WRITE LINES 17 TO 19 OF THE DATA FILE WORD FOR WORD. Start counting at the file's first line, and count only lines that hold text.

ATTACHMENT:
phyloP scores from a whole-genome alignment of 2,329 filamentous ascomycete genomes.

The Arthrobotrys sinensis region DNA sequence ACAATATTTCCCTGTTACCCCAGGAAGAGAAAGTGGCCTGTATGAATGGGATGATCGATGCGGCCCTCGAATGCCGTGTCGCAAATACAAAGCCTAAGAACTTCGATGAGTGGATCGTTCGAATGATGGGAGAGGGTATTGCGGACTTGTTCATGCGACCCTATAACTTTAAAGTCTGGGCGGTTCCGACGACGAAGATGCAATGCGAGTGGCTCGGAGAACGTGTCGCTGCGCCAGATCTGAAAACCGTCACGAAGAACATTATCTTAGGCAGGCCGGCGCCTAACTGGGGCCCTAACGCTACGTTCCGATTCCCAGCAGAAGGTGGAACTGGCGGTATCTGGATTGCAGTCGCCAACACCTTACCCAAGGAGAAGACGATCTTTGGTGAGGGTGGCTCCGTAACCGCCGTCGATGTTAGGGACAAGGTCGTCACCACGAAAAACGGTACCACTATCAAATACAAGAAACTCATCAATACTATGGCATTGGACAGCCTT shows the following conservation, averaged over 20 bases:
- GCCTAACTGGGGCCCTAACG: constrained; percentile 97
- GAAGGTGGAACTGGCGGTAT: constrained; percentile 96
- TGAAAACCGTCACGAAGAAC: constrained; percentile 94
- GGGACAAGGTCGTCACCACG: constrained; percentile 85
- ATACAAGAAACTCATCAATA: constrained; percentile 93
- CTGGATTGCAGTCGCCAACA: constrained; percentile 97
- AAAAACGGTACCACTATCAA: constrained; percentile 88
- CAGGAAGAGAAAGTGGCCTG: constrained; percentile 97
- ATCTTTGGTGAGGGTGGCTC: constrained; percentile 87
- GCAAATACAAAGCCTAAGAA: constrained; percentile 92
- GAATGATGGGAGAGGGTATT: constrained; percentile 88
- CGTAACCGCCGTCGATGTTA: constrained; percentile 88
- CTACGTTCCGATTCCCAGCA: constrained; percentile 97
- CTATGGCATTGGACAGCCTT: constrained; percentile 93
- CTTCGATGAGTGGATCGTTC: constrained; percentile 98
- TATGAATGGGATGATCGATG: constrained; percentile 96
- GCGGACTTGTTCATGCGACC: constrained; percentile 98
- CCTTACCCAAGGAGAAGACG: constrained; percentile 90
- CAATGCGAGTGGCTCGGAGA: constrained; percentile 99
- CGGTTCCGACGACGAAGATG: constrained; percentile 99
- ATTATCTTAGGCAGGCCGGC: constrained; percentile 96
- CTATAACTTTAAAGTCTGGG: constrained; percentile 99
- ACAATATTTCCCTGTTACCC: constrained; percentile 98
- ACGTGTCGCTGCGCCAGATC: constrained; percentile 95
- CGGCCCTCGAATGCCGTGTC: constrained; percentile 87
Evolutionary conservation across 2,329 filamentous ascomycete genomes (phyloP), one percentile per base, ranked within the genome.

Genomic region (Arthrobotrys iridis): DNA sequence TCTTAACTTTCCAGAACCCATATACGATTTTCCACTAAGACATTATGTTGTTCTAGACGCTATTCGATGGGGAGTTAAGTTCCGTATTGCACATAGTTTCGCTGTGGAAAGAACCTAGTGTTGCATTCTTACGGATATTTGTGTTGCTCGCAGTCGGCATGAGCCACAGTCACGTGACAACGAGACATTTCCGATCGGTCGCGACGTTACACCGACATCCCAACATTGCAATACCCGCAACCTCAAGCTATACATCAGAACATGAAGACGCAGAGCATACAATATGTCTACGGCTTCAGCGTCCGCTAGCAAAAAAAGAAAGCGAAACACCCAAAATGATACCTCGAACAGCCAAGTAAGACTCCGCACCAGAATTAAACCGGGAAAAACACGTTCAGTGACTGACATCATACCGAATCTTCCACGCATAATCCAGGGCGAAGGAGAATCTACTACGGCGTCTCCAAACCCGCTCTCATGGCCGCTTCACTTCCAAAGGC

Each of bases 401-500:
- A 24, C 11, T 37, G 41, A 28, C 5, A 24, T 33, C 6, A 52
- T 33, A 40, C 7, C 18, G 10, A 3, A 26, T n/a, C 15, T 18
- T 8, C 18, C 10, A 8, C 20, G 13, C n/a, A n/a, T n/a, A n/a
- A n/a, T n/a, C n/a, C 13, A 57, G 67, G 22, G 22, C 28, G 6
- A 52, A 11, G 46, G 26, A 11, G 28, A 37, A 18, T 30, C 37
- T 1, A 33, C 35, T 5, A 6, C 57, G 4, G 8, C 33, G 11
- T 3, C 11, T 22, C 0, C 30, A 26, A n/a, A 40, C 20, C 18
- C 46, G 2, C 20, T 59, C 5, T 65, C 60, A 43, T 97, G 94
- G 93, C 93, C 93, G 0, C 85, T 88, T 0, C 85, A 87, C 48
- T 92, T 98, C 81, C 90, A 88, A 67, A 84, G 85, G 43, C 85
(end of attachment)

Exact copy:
- CTTCGATGAGTGGATCGTTC: constrained; percentile 98
- TATGAATGGGATGATCGATG: constrained; percentile 96
- GCGGACTTGTTCATGCGACC: constrained; percentile 98